Miscanthus grasses are used in gardens, burned for heat and energy, and converted into liquid fuels. They also belong to a prominent grass family that includes corn, sorghum and sugarcane. Two new, independently produced chromosome maps of Miscanthus sinensis (an ornamental that likely is a parent of Miscanthus giganteus, a biofuels crop) are a first step toward sequencing the M. sinensis genome. The studies reveal how a new plant species with distinctive traits can arise as a result of chromosome duplications and fusions.
The two studies were published this year: The first, led by the energy crop company Ceres, appeared in the journal PLoS ONE; the second, from a team led by researchers at the University of Illinois, is in the journal BMC Genomics. The data, materials, methods and genetic markers used in the latter study are available to the public for further research.
Before this work, scientists knew that M. sinensis had a base set of 19 chromosomes and was closely related to sorghum, which has a base set of 10. (Humans have a base set of 23). But without a map and sequence of the Miscanthus genome, researchers who hope to maximize yields or discover which genes give Miscanthus its desirable traits are working in the dark, said Stephen Moose, a University of Illinois crop sciences professor and Energy Biosciences Institute program leader who led the BMC Genomics study.
Moose and his colleagues used information gleaned from the sugarcane genome to develop hundreds of genetic markers to target specific regions of the M. sinensis genome. Then they crossed two M. sinensis plants and grew 221 offspring in the lab. By comparing how the genetic markers from each parent were sorted in the offspring, the team reconstructed 19 "linkage groups" corresponding to the 19 chromosomes of Miscanthus. This rough map of the chromosomes is a first step toward a Miscanthus genome, Moose said.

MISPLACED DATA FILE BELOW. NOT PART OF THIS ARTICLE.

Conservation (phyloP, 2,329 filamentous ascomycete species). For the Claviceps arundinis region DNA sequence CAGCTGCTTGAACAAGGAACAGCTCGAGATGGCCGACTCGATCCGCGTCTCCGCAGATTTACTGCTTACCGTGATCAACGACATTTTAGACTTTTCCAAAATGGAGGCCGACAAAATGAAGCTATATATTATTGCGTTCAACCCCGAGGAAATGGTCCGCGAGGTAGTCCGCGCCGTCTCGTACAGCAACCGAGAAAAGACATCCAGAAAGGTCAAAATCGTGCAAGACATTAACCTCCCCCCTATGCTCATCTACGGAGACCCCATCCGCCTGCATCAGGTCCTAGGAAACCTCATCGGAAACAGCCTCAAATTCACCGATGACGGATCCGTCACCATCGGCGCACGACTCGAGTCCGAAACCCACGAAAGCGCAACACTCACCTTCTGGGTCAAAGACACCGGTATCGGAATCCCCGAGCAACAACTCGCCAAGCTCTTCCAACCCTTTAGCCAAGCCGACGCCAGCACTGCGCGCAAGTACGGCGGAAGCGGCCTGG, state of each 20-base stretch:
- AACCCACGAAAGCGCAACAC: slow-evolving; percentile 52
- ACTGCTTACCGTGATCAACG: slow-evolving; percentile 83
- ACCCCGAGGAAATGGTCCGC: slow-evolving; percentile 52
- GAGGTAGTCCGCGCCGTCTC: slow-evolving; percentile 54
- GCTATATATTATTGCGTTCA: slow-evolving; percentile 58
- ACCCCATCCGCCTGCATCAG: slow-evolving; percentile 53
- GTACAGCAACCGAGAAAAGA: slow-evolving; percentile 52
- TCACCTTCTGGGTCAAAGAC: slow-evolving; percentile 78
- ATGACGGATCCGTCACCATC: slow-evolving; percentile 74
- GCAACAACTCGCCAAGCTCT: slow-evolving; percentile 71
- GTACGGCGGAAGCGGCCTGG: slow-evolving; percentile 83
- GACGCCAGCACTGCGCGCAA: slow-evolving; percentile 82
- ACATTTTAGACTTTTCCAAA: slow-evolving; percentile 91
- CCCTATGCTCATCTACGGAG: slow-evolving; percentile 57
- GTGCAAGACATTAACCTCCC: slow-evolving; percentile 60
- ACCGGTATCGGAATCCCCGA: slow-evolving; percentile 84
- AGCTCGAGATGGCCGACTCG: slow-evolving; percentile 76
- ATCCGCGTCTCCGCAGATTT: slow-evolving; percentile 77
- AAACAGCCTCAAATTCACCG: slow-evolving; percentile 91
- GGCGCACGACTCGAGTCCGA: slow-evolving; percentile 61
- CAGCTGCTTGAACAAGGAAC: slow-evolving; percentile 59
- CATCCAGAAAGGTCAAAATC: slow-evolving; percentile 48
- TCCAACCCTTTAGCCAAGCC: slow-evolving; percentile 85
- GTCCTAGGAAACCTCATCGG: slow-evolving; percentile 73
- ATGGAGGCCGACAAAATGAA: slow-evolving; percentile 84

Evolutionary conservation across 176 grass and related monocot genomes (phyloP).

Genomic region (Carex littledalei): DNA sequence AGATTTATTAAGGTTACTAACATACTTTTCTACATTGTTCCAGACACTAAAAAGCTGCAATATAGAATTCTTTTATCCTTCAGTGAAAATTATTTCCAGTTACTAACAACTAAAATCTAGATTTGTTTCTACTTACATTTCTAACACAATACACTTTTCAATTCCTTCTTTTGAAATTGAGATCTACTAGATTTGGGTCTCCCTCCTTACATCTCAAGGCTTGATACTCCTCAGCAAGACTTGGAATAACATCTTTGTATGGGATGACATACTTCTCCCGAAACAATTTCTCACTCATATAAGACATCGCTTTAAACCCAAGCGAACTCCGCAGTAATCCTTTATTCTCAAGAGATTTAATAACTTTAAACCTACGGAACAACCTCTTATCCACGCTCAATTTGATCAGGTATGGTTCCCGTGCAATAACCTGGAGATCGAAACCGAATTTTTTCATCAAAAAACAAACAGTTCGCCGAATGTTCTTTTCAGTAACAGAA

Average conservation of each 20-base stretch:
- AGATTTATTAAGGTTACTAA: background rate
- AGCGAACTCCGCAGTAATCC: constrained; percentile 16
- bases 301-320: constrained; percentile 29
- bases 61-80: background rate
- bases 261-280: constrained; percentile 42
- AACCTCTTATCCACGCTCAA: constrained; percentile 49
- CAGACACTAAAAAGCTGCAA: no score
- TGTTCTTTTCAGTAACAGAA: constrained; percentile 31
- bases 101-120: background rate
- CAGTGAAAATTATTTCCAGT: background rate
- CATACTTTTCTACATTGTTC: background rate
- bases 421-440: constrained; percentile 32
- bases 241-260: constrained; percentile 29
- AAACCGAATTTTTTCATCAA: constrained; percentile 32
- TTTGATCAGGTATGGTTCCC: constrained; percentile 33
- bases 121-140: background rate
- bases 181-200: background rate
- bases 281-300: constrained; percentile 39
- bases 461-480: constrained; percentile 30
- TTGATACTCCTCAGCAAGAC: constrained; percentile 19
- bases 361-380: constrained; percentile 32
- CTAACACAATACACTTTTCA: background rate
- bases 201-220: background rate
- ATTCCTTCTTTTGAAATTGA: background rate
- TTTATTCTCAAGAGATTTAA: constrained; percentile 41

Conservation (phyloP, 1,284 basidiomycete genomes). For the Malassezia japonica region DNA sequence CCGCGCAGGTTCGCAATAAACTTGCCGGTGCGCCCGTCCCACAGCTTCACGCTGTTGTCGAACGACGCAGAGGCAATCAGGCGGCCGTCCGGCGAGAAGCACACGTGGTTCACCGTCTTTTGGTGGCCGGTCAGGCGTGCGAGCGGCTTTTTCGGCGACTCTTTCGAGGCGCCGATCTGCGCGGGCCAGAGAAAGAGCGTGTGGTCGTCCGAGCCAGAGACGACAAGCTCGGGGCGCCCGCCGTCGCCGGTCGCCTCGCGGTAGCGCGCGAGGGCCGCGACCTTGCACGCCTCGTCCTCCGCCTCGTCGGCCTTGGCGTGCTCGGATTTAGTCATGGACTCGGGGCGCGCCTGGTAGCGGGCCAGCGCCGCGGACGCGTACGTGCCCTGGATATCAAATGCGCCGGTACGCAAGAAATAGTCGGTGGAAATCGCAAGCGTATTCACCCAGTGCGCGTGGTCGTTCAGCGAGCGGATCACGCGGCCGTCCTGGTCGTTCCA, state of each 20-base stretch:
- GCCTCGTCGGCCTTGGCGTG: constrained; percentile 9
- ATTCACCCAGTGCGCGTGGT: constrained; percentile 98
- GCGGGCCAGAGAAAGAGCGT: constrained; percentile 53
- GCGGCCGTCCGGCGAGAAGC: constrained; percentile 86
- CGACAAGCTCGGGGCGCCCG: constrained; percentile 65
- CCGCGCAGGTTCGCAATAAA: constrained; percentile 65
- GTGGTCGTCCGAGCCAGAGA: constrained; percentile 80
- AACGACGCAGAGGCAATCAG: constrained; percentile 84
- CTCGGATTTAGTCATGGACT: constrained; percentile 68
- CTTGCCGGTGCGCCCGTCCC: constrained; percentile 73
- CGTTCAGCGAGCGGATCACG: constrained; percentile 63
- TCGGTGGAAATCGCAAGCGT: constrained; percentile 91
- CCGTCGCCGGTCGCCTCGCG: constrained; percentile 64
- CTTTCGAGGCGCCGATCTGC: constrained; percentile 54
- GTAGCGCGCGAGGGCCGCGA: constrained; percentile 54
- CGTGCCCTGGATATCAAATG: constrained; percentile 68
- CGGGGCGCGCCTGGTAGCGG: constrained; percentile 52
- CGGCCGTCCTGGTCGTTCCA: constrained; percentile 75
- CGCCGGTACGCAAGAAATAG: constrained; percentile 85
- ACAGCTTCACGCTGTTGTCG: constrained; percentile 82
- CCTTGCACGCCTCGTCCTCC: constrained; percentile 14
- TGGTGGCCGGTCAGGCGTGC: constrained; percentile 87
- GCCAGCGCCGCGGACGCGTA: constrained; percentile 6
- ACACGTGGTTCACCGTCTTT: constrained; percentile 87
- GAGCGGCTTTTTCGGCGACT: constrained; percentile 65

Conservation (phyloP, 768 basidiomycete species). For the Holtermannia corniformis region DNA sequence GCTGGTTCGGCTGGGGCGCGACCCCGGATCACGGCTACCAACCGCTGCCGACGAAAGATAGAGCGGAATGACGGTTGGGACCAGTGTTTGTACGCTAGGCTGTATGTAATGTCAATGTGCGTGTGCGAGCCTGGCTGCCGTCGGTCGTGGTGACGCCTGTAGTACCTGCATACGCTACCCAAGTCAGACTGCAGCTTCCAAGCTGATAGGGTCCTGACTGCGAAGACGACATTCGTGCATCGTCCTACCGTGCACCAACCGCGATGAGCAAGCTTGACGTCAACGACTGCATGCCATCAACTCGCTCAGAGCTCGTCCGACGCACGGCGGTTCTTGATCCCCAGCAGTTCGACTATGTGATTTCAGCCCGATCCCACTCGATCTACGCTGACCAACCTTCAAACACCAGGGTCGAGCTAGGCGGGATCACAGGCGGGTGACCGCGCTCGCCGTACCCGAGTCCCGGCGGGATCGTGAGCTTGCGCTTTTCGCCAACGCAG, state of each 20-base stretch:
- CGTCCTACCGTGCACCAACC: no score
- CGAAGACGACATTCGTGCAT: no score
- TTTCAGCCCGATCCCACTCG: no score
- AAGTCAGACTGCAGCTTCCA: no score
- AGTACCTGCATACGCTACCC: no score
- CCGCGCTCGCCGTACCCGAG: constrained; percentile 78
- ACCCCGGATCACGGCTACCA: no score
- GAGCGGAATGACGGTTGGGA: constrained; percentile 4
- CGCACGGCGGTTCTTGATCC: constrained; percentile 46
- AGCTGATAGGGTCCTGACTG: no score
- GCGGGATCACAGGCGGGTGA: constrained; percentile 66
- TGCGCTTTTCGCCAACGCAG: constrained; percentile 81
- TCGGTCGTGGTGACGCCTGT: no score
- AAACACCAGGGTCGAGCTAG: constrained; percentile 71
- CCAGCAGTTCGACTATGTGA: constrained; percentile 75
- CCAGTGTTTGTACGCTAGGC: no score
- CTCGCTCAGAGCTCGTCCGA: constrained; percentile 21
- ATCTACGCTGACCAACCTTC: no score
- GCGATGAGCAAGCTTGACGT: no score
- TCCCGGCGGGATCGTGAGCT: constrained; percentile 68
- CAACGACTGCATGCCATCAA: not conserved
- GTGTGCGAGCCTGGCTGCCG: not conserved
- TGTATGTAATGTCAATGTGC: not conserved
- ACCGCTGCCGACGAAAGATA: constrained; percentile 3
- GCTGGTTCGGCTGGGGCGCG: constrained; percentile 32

The researchers also used the sorghum genome as a comparative reference. Their analysis indicated thatM. sinensis arose as a result of a duplication of the sorghum genome, with a later fusion of some chromosome parts.
"Some plants will duplicate their genomes and then there's some sorting that goes on," Moose said. "Sometimes whole chromosomes are lost and sometimes there are fusions." Once there are two copies of each chromosome in a base set, each will proceed along its own evolutionary trajectory. "Often what will happen is even though there are two (versions of the same chromosome), one of them will start to deteriorate over time," Moose said. "Some positions and some genes will win out over the others."
Genome duplications may undermine the viability of a plant or give it an advantage. One immediate advantage of doubling, tripling or otherwise duplicating the genome is that it increases the size of the plant, or of certain plant parts, Moose said.
"Humans have selected for these traits," he said. "Strawberries, for example, are octoploids; they have eight chromosome sets. Sugarcane has eight sets, and it's bigger (than its wild cousins)."
Moose and his colleagues were surprised to find a high degree of similarity between the Miscanthus and sorghum genomes.
"I would say that for about 90 percent of the Miscanthus markers, their chromosomal order corresponds to what is known for sorghum," he said.
The new findings and the eventual publication of the Miscanthus genome will help scientists understand the evolution of grasses and the genetic mechanisms that give them some of their useful traits, such as cold tolerance, Moose said.
The BMC Genomics team also included researchers from the University of California, Berkeley; the Polish Academy of Sciences; the department of plant biology at the University of Illinois; the Department of Energy Joint Genome Institute; and the National Institute of Horticultural and Herbal Science, in South Korea. Moose is an affiliate of the Institute for Genomic Biology at Illinois.
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